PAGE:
Black Moon (1934 film)

Black Moon is a 1934 American pre-Code horror film directed by Roy William Neill, and starring Jack Holt, Fay Wray, and Dorothy Burgess. It is based on a short story by Clements Ripley that first appeared in Hearst's International-Cosmopolitan.[1]

Black Moon
Theatrical release poster
Directed byRoy William Neill
Produced byEverett Riskin
Written byWells Root
Clements Ripley (short story)
StarringJack Holt
Fay Wray
Dorothy Burgess
CinematographyJoseph H. August
Edited byRichard Cahoon
Distributed byColumbia Pictures
Release date
  • June 15, 1934 (1934-06-15)
Running time
69 minutes
CountryUnited States

The film centers on a young woman returns to the tropical island where her parents were murdered during a voodoo ritual with her daughter and nanny, only to become corrupted by the native's dark rituals.

A copy is held at the Library of Congress.[2]


A young girl, Juanita, finds her parents killed in a voodoo ritual on a distant tropical island. She escapes with her life, but when she reaches adulthood, she feels compelled to return to the island, bringing her daughter and nanny with her. Once there, she goes to stay with her uncle who lives on the island. She soon discovers that the natives, who had been using her for voodoo rituals when she was a child, now treat her as a voodoo goddess. In this role, she begins leading their rituals.

Any attempt to fight Juanita's influence or to remove her from her position is met with violent force. One person is found dead in a lava pit, while another is found hanged. At one point, Juanita is so overcome by the voodoo curse that she offers her daughter up for sacrifice. Juanita's businessman husband, Stephen, follows her to the island and attempts to travel into the jungle to rescue her, but finds her taking part in a sacrifice of an innocent woman. Although he shoots the high priest of the tribe, Juanita completes the sacrifice herself.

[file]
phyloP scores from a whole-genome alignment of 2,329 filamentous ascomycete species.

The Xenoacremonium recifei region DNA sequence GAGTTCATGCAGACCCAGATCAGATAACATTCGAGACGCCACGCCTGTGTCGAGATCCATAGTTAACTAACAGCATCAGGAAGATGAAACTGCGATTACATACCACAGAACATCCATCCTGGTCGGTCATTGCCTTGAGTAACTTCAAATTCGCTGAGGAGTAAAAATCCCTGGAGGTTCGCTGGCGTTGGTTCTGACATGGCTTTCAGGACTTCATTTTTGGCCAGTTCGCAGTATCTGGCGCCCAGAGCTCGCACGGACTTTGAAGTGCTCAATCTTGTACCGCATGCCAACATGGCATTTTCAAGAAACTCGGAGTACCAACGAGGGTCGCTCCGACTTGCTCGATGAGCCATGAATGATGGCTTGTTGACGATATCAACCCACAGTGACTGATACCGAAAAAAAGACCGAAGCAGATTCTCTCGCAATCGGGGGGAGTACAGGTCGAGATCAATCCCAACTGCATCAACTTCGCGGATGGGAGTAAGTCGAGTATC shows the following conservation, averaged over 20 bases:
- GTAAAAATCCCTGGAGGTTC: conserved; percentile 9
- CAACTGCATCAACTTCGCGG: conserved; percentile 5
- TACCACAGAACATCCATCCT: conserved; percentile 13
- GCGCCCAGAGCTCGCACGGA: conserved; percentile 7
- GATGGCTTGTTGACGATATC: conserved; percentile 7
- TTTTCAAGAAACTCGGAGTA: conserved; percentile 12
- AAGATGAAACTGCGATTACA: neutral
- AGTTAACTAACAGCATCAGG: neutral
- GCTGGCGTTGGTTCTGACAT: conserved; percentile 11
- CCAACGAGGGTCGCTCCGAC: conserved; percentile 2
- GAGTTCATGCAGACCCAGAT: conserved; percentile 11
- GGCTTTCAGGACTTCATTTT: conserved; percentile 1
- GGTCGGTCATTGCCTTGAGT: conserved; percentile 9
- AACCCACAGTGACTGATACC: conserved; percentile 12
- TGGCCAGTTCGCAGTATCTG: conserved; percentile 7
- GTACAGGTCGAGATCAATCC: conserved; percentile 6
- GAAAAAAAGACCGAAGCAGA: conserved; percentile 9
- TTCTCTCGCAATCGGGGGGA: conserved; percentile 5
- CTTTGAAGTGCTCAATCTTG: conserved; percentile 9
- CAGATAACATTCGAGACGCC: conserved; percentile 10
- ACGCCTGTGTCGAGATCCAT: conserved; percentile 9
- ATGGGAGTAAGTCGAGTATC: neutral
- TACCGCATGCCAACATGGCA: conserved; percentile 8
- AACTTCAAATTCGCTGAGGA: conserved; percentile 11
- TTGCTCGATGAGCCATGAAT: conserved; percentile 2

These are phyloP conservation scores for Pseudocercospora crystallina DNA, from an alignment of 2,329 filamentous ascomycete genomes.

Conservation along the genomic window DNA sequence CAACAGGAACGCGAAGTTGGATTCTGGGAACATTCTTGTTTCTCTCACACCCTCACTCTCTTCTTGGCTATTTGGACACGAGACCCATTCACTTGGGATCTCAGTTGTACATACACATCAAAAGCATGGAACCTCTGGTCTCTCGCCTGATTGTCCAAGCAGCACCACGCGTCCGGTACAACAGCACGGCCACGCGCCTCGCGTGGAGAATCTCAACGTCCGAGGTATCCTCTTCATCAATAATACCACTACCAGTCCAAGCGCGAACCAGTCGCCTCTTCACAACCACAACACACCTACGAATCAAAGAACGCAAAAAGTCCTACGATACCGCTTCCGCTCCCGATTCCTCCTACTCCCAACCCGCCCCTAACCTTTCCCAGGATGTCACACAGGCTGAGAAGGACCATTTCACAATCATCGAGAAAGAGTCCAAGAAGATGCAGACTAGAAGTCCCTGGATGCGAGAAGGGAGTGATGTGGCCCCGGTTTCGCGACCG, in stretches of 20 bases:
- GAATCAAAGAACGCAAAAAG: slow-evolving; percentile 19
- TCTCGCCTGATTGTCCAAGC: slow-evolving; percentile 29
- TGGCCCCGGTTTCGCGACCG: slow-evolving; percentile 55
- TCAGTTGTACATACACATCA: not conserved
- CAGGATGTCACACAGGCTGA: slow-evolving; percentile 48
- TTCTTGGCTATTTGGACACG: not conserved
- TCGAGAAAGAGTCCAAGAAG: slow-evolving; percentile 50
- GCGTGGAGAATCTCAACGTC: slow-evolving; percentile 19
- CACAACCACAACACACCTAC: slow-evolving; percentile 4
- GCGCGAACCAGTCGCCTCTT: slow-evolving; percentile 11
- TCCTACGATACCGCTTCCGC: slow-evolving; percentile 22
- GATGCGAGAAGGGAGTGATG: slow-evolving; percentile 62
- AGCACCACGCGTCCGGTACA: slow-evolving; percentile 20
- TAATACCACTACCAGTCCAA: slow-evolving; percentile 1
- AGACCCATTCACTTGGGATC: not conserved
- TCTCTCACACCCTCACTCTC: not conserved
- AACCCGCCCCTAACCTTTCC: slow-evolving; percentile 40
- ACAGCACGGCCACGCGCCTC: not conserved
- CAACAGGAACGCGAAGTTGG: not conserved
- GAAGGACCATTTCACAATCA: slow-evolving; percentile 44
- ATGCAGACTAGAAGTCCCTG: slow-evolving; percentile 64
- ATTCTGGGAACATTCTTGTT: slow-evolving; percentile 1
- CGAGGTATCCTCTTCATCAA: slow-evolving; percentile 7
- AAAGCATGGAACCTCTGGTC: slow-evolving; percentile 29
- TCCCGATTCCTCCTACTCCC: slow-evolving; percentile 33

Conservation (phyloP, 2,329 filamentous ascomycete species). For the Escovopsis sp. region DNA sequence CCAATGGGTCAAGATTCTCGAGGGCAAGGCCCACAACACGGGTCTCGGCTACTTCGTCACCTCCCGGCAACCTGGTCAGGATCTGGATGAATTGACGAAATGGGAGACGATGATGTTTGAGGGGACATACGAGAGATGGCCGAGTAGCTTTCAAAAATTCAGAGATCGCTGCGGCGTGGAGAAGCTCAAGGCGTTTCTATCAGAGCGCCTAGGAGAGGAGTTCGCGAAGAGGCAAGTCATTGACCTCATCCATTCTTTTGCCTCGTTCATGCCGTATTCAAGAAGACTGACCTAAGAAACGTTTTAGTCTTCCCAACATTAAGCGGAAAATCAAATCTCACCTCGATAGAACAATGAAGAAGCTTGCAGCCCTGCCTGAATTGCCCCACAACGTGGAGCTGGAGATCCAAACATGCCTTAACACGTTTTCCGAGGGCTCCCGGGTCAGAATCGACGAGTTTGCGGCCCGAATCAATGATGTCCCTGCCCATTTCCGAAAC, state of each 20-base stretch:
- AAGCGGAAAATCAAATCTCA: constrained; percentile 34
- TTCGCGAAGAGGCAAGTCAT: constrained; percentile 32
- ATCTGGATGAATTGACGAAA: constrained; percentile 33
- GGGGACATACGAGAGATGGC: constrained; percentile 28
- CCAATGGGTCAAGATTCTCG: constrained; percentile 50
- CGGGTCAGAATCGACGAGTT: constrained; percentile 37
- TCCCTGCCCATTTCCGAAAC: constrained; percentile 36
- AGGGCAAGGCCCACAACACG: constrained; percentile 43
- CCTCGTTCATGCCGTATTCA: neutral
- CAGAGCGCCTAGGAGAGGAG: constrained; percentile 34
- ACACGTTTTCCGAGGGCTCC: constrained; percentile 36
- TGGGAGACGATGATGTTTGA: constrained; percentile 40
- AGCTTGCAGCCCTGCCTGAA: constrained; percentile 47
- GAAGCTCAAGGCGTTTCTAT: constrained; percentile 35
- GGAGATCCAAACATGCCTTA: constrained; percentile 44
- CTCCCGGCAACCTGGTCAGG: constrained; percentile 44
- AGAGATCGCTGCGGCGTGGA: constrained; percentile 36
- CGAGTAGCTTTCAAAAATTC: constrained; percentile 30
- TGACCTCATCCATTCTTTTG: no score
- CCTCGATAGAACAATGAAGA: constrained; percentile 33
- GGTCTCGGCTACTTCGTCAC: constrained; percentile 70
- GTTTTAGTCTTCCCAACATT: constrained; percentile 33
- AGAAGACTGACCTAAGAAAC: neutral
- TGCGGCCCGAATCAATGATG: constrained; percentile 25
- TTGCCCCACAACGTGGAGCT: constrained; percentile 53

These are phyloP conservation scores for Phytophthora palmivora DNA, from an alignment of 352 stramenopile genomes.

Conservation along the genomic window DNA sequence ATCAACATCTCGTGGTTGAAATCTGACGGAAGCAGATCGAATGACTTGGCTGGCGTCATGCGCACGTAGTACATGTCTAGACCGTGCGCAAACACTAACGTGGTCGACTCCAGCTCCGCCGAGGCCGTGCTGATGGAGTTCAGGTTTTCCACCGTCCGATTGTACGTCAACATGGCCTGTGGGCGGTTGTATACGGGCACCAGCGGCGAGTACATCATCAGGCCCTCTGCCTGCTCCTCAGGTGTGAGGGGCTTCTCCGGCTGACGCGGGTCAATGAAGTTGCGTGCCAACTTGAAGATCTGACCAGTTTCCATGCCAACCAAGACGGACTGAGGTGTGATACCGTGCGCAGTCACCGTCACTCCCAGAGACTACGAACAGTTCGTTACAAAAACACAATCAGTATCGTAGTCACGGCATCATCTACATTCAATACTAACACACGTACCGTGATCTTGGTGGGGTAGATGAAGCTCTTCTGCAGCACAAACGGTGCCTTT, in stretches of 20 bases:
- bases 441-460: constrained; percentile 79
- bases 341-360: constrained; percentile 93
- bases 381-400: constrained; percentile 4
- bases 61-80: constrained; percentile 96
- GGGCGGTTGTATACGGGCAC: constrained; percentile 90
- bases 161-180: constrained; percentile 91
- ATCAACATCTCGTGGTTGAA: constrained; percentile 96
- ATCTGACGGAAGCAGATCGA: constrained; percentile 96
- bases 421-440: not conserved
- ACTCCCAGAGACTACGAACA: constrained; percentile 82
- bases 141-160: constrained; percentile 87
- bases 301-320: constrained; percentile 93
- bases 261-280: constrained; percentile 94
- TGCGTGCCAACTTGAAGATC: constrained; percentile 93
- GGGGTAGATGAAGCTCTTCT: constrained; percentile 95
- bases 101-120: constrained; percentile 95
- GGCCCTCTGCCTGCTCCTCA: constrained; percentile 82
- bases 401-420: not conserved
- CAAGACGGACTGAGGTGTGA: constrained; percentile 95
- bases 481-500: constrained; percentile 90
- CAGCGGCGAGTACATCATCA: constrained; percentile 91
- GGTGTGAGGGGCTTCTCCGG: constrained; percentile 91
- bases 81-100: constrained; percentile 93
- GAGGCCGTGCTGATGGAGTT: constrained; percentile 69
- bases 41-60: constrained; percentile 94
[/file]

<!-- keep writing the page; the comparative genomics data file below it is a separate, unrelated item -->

Their high priest injured, the natives now plan to murder all of the white people on the island. Stephen takes his daughter and two others into the fortified section of a plantation house. The natives succeed in capturing Stephen and his secretary, Gail, but they are eventually rescued. In the end, Stephen shoots and kills Juanita just as she is about to sacrifice her own daughter.


Cora Sue Collins is the last surviving primary cast member.


Home media

Black Moon was released for the first time on DVD by SPE on August 1, 2011.[3]


In their 1934 review of the film, The New York Times wrote: "Black Moon, although it is strictly studio-made, is admirably equipped to throw a double-bar-relled scare into the innocent entertainment-hunter."[4] James Jay Edwards of FilmFracture gave the film a mostly positive review, commending the film's downplaying of "stereotypical conventions" associated with the voodoo horror sub-genre, while also noting the predictability of the film's antagonists. Edwards concluded his review by stating, "While not one of her more iconic performances, Black Moon is still an impressive film about voodoo zombies, sans the zombies."[5] On his website Fantastic Movie Musings and Ramblings, Dave Sindelar commended the film for its "brooding atmosphere", unpredictability, and Muse's performance; while also noting the film's unevenness, and Wray's character existing "more for the sake of convenience than for anything else".[6]


  1. "Catalog - Black Moon". American Film Institute. Retrieved June 6, 2019.
  2. Catalog of Holdings The American Film Institute Collection and The United Artists Collection at the Library of Congress c.1978 by The American Film Institute
  3. " Black Moon: Roy William Neill, Fay Wray, Jack Holt, Cora Sue Collins, Clarence Muse, Harry Cohn: Movies & TV". Amazon. Retrieved June 6, 2019.
  4. "THE SCREEN; Voodoo in the West Indies With Jack Holt, in "Black Moon," the New Film at the Rialto. - The New York Times". NY A.D.S. Retrieved June 6, 2019.
  5. Edwards, James. "Cinema Fearité presents Black Moon (Dir. Roy William Neill 1934)". James Jay Edwards. Retrieved June 6, 2019.
  6. Sindelar, Dave. "Black Moon (1934)". Dave Sindelar. Retrieved June 6, 2019.
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